Similarly, just three days before the invasion of Kuwait, Ambassador April Glaspie told Iraqi President Saddam Hussein, “We have no opinion on your Arab – Arab conflicts, such as your dispute with Kuwait. Secretary [of State James] Baker has directed me to emphasize the instruction, first given to Iraq in the 1960′s, that the Kuwait issue is not associated with America” (source). It is little wonder, then, that Hussein did not back down when the US threatened to go to war if he did not withdraw his forces from Kuwait. Unfortunately for him, President H.W. Bush decided — after the Joint Chiefs of Staff assured him that it would be possible to win the war without suffering a level of fatalities that Bush feared would ruin his prospects for re-election — that he was willing to go to war after all. Similar uncertainties also contributed significantly to the decision to invade Iraq in 2003.

It is for these reasons that Trump’s electoral victory is so alarming. Trump has famously questioned what the US is getting out of its military presence in South Korea and Japan and indicated that the US should no longer serve as the world’s policeman (source). He has expressed admiration for Putin and indicated that Russia’s actions in Ukraine are legitimate – when he’s acknowledged that they’re even occurring (source). One could hardly blame Vladimir Putin or Kim Jong-un for thinking that the United States would not respond if they chose to attack traditional US allies in the Baltics or South Korea.

What if, like Kim’s grandfather and Iraq’s Saddam Hussein, they learn that the US was in fact committed to defending its allies? What if those we might otherwise see as optimists are right to believe that Trump’s bluster on the campaign trail won’t actually predict how he behaves in office? Should his advisers impress upon him the importance of NATO and partnerships with key allies in East Asia, he will likely have to prove what has gone without saying in the past – and the result may be tens or even hundreds of thousands of fatalities. Any war between NATO and Russia is likely to resemble WWII more than the Kosovo conflict. A war on the Korean peninsula also has the potential to escalate into an extremely bloody conflict. China might not want a war, and would prefer to see less provocation from Kim as it is, but the PRC would hardly welcome US military bases less than a mile from their border. Yet if Kim’s regime was overthrown, that would surely be the result. We should also note that the last time the US went to war on the Korean peninsula, its initial goal was to repel an invasion from the north, yet once the tide turned, the US sought to unify the peninsula under the rule of a US ally, nearly reaching the Yalu River.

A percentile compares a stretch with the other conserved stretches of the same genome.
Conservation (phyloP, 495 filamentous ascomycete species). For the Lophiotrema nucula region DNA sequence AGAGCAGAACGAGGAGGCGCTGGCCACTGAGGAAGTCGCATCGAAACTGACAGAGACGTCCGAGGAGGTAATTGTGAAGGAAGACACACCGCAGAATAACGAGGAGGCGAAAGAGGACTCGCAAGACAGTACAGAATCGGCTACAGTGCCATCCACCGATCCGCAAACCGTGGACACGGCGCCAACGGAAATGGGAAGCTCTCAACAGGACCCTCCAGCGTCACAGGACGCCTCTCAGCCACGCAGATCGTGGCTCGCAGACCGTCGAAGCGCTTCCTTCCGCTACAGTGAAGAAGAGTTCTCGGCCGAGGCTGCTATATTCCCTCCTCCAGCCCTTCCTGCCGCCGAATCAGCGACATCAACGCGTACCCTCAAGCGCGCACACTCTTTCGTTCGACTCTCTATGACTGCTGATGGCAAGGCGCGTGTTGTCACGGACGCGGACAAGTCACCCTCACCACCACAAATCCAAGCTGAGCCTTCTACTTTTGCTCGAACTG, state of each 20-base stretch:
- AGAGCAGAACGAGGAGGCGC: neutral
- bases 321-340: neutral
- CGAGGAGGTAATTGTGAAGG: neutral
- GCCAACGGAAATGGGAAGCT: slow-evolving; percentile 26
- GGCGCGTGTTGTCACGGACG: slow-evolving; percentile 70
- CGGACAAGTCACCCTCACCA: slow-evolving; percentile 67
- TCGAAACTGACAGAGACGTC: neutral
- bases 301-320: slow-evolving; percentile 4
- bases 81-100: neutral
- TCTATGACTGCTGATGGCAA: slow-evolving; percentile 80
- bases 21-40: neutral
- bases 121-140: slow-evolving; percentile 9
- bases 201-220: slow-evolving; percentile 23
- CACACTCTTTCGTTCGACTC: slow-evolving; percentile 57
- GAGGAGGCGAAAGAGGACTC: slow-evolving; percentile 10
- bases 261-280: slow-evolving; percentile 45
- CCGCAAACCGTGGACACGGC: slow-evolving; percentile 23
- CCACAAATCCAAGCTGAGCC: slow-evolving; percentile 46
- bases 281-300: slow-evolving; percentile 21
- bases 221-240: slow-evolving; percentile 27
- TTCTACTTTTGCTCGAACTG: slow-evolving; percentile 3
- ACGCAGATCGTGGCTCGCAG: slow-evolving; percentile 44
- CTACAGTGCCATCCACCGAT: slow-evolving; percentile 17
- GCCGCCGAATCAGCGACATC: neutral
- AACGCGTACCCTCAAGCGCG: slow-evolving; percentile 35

When it is so easy to see why Putin or Kim might believe that they could get away with things they currently do not dare to attempt, and to imagine what might drag China into a war it does not want, we must ask ourselves which would be worse: if Trump meant the things he said on the campaign trail or if he didn’t?

I don’t even mean to suggest an answer to that question. As horrifying as the prospect of a return to warfare on a scale not seen in decades is, I cannot hope for the abandonment of key allies. That is why I am so troubled; if Putin and Kim respond to Trump’s comments the way leaders have often responded when the US signaled that it was unwilling to check aggression, there is no best case scenario.

The Duck of Minerva’s WPTPN group is still seeking guest contributions. If you are interested in writing a post and have research expertise in international relations, international political economy, foreign policy, comparative politics, or cognate fields please see this post for more information.